Choosing to Deny, Deflect, Distract, or Minimize is choosing to disagree with God.  It’s saying that we’ll join our parents in “knowing good and evil”; we will make the determination of what is right or wrong for ourselves.  Doing this maintains a life trajectory that leads to rebellion and hostility with God and humanity.

In his righteousness and justice God will allow us to this.  He will give us over fully, and like Saul we will receive all of the consequences that come from attempting to create a reality apart from him.

“Furthermore, just as they did not think it worthwhile to retain the knowledge of God, so God gave them over to a depraved mind, so that they do what ought not to be done. They have become filled with every kind of wickedness, evil, greed and depravity. They are full of envy, murder, strife, deceit and malice…” –Romans 1:28-29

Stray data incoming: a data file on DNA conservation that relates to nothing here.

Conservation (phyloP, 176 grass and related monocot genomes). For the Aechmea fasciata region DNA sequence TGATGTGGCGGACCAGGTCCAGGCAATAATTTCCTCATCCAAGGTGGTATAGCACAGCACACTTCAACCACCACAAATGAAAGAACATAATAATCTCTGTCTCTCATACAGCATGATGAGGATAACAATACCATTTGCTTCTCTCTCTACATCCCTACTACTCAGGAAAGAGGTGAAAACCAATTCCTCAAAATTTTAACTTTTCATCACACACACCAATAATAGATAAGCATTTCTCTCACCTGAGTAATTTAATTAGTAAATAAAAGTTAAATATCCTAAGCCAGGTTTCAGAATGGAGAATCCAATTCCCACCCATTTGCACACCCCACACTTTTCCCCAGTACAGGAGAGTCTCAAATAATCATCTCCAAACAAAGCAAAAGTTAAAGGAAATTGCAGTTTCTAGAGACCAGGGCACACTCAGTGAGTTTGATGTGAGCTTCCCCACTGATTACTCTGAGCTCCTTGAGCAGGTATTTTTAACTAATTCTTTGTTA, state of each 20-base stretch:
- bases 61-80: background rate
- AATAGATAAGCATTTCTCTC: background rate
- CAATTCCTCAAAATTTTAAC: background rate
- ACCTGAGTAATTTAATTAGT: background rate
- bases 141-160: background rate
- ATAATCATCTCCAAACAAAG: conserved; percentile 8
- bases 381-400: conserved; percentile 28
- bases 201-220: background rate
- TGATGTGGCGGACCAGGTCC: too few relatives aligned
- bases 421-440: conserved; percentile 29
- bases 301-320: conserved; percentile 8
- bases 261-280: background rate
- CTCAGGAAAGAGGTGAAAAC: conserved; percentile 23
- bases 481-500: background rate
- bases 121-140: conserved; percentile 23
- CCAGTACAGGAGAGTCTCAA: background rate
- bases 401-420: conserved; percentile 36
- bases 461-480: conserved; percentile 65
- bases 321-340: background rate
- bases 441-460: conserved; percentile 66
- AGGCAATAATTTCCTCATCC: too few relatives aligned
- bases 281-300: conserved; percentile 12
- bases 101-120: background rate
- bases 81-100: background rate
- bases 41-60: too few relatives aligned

Choosing to agree with God, and then submitting to him through confession and repentance, sets a new trajectory for our lives.  This new trajectory is not only the “narrow path” that Jesus speaks of, but it is also the purpose Jesus gives for his coming to earth in Matthew 9:15, “…for I have not come to call the righteous, but sinners to repentance.”

Rejecting our own definition of righteousness, self-righteousness, and accepting God’s definition of righteousness, Jesus Christ, is the way that we stop making excuses for “who we are” and start becoming “who God created us to be”.

“But if a wicked person turns away from all the sins they have committed and keeps all my decrees and does what is just and right, that person will surely live; they will not die.  None of the offenses they have committed will be remembered against them. Because of the righteous things they have done, they will live.  Do I take any pleasure in the death of the wicked? declares the Sovereign Lord. Rather, am I not pleased when they turn from their ways and live?”  -Ezekiel 18:21-23